Trump offers strategist Bannon permanent seat on National Security Council

Historically, the chairman of the Joint Chiefs of Staff has served as the primary military adviser on the NSC principals committee – the president’s core national security team.

By
January 29, 2017 23:36
2 minute read.
Stephen Bannon in 2016.

Stephen Bannon in 2016.. (photo credit: REUTERS)

 
X

Dear Reader,
As you can imagine, more people are reading The Jerusalem Post than ever before. Nevertheless, traditional business models are no longer sustainable and high-quality publications, like ours, are being forced to look for new ways to keep going. Unlike many other news organizations, we have not put up a paywall. We want to keep our journalism open and accessible and be able to keep providing you with news and analysis from the frontlines of Israel, the Middle East and the Jewish World.

As one of our loyal readers, we ask you to be our partner.

For $5 a month you will receive access to the following:

  • A user experience almost completely free of ads
  • Access to our Premium Section
  • Content from the award-winning Jerusalem Report and our monthly magazine to learn Hebrew - Ivrit
  • A brand new ePaper featuring the daily newspaper as it appears in print in Israel

Help us grow and continue telling Israel’s story to the world.

Thank you,

Ronit Hasin-Hochman, CEO, Jerusalem Post Group
Yaakov Katz, Editor-in-Chief

UPGRADE YOUR JPOST EXPERIENCE FOR 5$ PER MONTH Show me later

WASHINGTON – US President Donald Trump on Saturday reshuffled his National Security Council, removing permanent seats on his most important Situation Room meetings previously reserved for his military and intelligence chiefs and offering one instead to his chief strategist.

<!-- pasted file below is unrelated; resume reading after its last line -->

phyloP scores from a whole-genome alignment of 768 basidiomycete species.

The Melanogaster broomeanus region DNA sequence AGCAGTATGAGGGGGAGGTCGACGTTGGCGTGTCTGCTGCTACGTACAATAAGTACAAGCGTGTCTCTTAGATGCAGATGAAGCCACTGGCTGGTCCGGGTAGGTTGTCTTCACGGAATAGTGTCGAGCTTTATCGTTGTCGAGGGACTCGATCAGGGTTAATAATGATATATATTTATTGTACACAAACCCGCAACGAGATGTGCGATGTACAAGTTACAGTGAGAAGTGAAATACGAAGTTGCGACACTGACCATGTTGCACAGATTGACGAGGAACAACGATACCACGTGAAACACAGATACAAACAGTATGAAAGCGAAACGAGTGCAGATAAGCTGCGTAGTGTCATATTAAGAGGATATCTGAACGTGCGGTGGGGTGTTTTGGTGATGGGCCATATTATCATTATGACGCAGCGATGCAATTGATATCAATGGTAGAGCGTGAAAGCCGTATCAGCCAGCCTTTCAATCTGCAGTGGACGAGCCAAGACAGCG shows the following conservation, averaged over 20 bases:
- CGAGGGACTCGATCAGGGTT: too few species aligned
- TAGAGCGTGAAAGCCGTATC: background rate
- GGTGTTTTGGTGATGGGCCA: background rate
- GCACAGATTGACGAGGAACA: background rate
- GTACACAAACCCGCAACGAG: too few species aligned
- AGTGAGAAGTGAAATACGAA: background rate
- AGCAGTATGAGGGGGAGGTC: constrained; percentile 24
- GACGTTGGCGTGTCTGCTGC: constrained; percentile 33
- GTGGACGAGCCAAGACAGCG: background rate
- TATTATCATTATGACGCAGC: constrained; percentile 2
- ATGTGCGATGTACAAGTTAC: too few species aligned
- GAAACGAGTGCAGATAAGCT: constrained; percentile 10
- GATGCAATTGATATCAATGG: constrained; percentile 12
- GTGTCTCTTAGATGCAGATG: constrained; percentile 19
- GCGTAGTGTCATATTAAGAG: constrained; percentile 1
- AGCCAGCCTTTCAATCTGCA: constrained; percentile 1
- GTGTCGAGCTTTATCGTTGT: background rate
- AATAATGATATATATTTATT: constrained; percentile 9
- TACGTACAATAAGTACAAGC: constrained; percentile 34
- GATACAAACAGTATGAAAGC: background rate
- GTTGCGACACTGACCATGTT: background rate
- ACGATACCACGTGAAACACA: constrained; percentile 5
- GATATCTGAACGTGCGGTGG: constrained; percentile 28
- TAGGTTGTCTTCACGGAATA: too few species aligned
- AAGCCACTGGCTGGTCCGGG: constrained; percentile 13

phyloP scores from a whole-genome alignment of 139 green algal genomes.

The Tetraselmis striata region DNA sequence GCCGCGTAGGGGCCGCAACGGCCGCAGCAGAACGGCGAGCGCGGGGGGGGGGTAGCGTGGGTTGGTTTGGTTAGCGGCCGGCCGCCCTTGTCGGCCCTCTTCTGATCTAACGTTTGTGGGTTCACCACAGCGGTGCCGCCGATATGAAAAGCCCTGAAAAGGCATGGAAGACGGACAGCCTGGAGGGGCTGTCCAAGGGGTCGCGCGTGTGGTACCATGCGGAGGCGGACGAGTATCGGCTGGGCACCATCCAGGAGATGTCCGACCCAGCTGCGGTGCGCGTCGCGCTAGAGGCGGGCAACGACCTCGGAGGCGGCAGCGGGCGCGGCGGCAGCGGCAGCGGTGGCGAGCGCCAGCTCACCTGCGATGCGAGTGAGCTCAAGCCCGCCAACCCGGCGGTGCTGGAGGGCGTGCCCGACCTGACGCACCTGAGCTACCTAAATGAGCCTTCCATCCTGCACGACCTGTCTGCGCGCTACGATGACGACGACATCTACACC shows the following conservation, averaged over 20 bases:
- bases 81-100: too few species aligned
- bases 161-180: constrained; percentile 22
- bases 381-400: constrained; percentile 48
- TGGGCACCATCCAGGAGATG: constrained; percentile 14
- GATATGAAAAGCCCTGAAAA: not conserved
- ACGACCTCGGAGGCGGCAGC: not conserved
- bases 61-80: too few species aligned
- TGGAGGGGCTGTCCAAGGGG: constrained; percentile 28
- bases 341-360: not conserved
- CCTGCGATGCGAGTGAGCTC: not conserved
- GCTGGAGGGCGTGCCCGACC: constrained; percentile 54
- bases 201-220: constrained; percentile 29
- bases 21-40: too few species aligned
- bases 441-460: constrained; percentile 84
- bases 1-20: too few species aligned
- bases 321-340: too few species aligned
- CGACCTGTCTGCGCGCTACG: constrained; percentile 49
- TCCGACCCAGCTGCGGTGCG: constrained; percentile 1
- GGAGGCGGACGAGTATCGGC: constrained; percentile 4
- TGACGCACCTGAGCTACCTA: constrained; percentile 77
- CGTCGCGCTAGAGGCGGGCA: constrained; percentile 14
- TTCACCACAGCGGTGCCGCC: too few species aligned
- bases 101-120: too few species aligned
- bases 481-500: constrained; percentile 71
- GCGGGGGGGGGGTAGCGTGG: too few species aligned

That strategist is Steve Bannon, who before joining Trump’s presidential campaign last year ran Breitbart, a website he characterized as “the platform for the alt-right” movement.

Historically, the chairman of the Joint Chiefs of Staff has served as the primary military adviser on the NSC principals committee – the president’s core national security team.

Going forward, that adviser, currently Gen. Joseph F. Dunford, will only attend meetings on a discretionary basis. The same goes for the director of national intelligence, who is tasked with coordinating all streams of intelligence collected by the government’s 17 intelligence agencies.

Trump has had a fractured relationship with the intelligence community ever since its leadership found that the Russian Federation actively campaigned to help elect him president.

Last year, at a forum on presidential transitions hosted by the Moody Series on Bipartisan Leadership, a top aide to former president George W. Bush explained the longstanding decision not to include political figures in national security meetings.

“The signal he wanted to send to the rest of his administration, the signal he wanted to send to the public, and the signal he especially wanted to send to the military is that the decisions I’m making that involve life and death for the people in uniform will not be tainted by any political decisions,” Josh Bolten, Bush’s former chief of staff, said.


Explaining Bannon’s appointment to the council, White House Press Secretary Sean Spicer said his qualification is that “he’s a former naval officer.”

Bannon is credited for shaping Trump’s populist, anti-immigrant and ethno-nationalist image that helped fuel his unlikely political rise to the White House. Bannon helped draft Trump’s inauguration speech, as well as his recent executive order on refugees.

In an interview last summer, Bannon called himself “a Leninist” who wants to “destroy the state.”

“I want to bring everything crashing down, and destroy all of today’s establishment,” he said.

In an interview after the election with The Hollywood Reporter, Bannon further explained his vision as avowedly populist and nationalist.

“Darkness is good,” he said. “Dick Cheney. Darth Vader. Satan. That’s power. It only helps us when they get it wrong. When they’re blind to who we are and what we’re doing.”

Speaking on Sunday, Sen. John McCain said he was “worried” about the move to add Bannon.

This is “a radical departure from any national security council in history,” said McCain, who serves as chairman of the Senate Armed Services Committee, on CBS’s Face the Nation.

Reuters contributed to this report.

Join Jerusalem Post Premium Plus now for just $5 and upgrade your experience with an ads-free website and exclusive content. Click here>>

Related Content

July 22, 2019
Trump congratulates Netanyahu on breaking leadership record

By JERUSALEM POST STAFF

Cookie Settings